Wendy Sherman outlines four critical agenda items for world leaders attending the Nuclear Security Summit
What should be on the Nuclear Summit agenda: Column
Wendy R. Sherman 3:24 p.m. EDT March 31, 2016
Iran, North Korea, Russia and the threat of nuclear terrorism challenge global nuclear successes.
Beginning Thursday, President Obama will host the fourth Nuclear Security Summit, a forum he launched seven years ago with an agenda so ambitious and noble that it helped him garner the Nobel Peace Prize. Given terrorist attacks in Belgium and Pakistan there will be much discussion about current challenges and side meetings on a range of topics. But, in my view, there are four major agenda items for the leaders attending the summit, each as important and urgent as the next.
First, the world must commit to ensuring that Iran complies with the Joint Comprehensive Plan of Action not just this year, but forever. Implementation of the nuclear agreement has gotten off to a solid start but the proof of its effectiveness will be in actions that are durable for the long term. The International Atomic Energy Agency must have the necessary financial support to continue to monitor and verify the agreement for years to come. The international community must, in the meantime, make good on sanctions lifting related to the nuclear program while at the same time ensuring consequences for Iran's state sponsorship of terrorism, human rights abuses and development of missile technology that would be capable of carrying a nuclear weapon or threatening the region.
Second, despite the icy state of the bilateral relationship, the United States and Russia must continue leadership to reduce their stockpiles of nuclear weapons and encourage every other country that has such weapons to follow their example. Given Russia’s traditional support for non-proliferation, Putin’s decision not to attend the summit is concerning, but that work must continue nonetheless. Part of that challenge is to ensure the security of countries who fear that the nuclear agreement with Iran increases their security risk. While an Iran with nuclear weapons would have been able to project even more power than an Iran constrained by the agreement, we still need to take the region's security anxiety seriously and ensure that no one believes the answer is to develop nuclear weapons themselves.
Third, the world must meet the challenge of North Korea's nuclear weapons program. Kim Jong-Un, the current leader, has taken a very aggressive approach to the world that could easily lead to miscalculation and to war with South Korea. No doubt, with American and others' help, South Korea would win, but the war would likely be catastrophic particularly if the North makes use of nuclear weapons. The key, of course, is China's use of its economic leverage. China's vote in support of the recent U.N. Security Council Resolution putting more sanctions on the North is a good step, but China will not do what is really necessary until its concerns about a North Korean collapse are addressed. China worries about the economic impact of collapse, nuclear weapons in a reunified Korea, missile defense on the peninsula, U.S. troops permanently stationed, their geopolitical position, the nature of a peace treaty that would replace the armistice and more. There are a range of solutions for each of these, albeit perhaps not perfect from China's perspective. Quiet diplomacy is what is needed, but international solidarity at the summit will help.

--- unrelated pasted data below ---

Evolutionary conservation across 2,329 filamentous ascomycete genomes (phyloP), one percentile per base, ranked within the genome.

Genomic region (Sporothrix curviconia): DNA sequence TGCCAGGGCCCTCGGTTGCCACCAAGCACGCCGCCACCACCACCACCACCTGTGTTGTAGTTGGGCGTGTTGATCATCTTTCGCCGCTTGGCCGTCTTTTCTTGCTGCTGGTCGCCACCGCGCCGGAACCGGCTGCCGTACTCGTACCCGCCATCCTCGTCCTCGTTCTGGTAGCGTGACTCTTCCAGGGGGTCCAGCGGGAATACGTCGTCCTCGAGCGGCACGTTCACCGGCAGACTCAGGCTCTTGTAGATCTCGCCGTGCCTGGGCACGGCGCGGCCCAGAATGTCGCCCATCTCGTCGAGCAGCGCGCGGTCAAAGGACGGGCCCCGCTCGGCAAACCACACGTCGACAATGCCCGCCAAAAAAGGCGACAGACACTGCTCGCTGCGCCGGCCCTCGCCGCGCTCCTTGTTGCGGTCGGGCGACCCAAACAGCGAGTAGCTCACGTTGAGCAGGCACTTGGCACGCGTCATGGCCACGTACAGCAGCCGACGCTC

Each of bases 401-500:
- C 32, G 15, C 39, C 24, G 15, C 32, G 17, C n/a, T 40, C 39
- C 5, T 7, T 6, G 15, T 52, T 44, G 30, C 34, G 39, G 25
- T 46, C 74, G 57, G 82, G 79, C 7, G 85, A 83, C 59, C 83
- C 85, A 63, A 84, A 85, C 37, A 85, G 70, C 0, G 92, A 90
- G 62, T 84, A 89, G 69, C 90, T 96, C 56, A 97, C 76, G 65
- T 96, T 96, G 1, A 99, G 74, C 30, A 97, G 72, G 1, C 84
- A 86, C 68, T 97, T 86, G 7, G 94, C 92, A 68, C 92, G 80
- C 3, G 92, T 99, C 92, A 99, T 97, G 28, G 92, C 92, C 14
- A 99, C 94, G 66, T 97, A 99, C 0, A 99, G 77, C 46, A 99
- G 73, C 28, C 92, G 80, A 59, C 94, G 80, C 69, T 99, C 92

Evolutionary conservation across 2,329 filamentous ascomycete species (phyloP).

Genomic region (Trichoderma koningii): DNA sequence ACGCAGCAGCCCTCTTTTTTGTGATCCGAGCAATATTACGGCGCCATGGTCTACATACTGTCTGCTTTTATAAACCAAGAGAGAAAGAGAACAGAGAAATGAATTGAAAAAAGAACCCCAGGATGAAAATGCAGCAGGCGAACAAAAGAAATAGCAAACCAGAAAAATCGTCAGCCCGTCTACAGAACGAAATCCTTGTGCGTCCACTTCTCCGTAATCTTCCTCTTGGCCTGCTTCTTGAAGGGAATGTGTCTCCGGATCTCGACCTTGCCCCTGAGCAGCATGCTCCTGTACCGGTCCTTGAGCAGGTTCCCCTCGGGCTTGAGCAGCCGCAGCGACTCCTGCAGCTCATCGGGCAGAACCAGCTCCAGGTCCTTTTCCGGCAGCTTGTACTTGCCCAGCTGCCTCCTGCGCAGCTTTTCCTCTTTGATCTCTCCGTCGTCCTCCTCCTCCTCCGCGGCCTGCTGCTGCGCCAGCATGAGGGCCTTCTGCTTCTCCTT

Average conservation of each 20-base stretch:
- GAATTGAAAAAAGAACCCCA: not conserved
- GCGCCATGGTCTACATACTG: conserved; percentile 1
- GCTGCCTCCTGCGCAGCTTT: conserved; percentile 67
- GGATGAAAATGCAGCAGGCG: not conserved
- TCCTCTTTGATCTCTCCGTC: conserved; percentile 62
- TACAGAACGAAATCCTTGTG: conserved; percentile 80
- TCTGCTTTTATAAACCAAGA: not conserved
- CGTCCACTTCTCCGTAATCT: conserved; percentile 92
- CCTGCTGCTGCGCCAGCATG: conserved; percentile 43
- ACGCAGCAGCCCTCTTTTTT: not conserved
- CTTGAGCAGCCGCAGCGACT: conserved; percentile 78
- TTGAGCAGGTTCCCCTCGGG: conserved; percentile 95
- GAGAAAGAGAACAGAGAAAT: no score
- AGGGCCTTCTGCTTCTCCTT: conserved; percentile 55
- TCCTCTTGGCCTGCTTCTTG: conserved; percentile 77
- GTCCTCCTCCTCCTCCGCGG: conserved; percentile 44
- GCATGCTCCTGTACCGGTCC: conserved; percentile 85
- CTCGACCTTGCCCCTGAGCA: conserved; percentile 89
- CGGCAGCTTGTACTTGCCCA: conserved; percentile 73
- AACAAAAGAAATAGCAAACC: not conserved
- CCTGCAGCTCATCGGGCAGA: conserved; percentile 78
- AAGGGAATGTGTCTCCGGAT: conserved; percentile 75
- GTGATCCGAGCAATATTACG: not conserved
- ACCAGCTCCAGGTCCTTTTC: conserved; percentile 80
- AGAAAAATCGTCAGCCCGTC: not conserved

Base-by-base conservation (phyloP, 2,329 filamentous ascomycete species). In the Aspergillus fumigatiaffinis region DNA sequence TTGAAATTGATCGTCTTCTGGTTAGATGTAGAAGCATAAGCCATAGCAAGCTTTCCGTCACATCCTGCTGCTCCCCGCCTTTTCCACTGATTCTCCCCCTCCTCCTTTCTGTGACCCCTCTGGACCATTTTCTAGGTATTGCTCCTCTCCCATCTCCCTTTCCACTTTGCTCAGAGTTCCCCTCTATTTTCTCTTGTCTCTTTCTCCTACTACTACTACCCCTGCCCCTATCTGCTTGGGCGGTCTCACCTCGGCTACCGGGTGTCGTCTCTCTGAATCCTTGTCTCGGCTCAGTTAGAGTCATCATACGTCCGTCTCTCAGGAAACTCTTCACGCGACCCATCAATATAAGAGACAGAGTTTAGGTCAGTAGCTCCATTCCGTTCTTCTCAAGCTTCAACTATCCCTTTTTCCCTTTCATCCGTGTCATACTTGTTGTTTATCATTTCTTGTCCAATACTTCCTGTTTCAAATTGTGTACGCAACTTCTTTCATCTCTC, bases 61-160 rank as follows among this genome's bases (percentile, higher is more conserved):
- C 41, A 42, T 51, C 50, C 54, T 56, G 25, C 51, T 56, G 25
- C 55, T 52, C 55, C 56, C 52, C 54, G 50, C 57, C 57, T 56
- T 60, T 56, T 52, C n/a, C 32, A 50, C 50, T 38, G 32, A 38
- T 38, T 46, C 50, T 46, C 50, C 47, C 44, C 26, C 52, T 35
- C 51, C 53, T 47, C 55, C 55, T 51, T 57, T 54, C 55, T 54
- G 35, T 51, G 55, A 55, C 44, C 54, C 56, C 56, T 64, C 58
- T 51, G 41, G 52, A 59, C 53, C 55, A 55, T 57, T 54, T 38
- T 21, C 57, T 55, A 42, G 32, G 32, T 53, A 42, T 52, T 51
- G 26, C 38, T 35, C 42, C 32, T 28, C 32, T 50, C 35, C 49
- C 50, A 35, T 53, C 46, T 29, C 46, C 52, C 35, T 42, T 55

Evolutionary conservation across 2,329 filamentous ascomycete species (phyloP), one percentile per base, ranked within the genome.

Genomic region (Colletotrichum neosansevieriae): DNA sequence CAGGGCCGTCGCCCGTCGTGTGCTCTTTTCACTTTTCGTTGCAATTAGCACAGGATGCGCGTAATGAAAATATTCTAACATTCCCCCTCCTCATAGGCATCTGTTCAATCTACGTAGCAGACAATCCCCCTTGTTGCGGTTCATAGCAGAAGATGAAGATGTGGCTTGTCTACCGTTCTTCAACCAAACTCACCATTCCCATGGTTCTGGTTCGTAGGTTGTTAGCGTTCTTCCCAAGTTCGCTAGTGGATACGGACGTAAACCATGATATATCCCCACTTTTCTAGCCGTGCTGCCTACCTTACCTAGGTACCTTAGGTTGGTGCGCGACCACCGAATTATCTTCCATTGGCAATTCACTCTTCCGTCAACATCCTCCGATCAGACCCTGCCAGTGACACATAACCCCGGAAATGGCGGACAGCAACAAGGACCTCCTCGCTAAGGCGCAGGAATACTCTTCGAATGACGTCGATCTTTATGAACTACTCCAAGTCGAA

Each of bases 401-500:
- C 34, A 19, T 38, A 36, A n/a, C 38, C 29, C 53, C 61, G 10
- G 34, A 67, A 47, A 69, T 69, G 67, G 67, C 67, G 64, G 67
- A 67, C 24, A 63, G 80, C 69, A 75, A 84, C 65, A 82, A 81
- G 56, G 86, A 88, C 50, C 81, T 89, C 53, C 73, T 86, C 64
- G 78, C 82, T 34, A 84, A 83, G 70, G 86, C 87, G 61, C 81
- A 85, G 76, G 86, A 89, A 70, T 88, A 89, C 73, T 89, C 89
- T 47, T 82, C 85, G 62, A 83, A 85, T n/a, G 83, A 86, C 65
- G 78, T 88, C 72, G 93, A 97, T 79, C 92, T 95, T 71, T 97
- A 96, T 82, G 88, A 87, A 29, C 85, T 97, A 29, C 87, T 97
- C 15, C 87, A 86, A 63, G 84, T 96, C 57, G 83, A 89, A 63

Fourth, and most on the minds of leaders given the tragic events in Brussels and Pakistan, the world must secure the fissile material that terrorists have long wanted to obtain. Osama bin Laden made obtaining fissile material for a ‘dirty bomb,’ or obtaining an actual nuclear weapon, a priority. Reports of a stolen ID badge from a nuclear facility in Belgium have increased anxiety. Indeed, in the report “World At Risk,” written in December 2008, the bipartisan Congressional Commission on Prevention of Weapons of Mass Destruction, Proliferation and Terrorism, focused on the prevention of biological and nuclear terrorism. Although many countries have reduced their stockpiles of fissile material or down blended material, the risk remains great and the summit would do well to review the 2008 report and to follow through on the recommendations laid out then. Work is needed, for example, to further strengthen the Nuclear Non-Proliferation Treaty and the consequences for violations, reinforcing and monitoring stringent standards for securing nuclear materials and ensuring IAEA capabilities. The likelihood of a terrorist with a nuclear weapon may be small, but the result would be horrific and must be thwarted at all costs.
In meeting all of these core challenges, experts worry that whatever is decided at the summit, no one institution exists to ensure that work continues between summits. And, indeed, consideration should be given to either an ongoing secretariat or a central U.N.-based office that can coordinate and continue to drive an agenda currently overseen by multiple governments and institutions. President Obama was right to make nuclear security a priority. Now, all summit leaders need to do the work that will help carry this legacy forward.
Ambassador Wendy R. Sherman, senior counselor at Albright Stonebridge Group and a senior fellow at Harvard’s Belfer Center for Science and International Affairs, is the former undersecretary for political affairs at the U.S. Department of State and was a member of the 2008 congressional commission that produced “World At Risk.”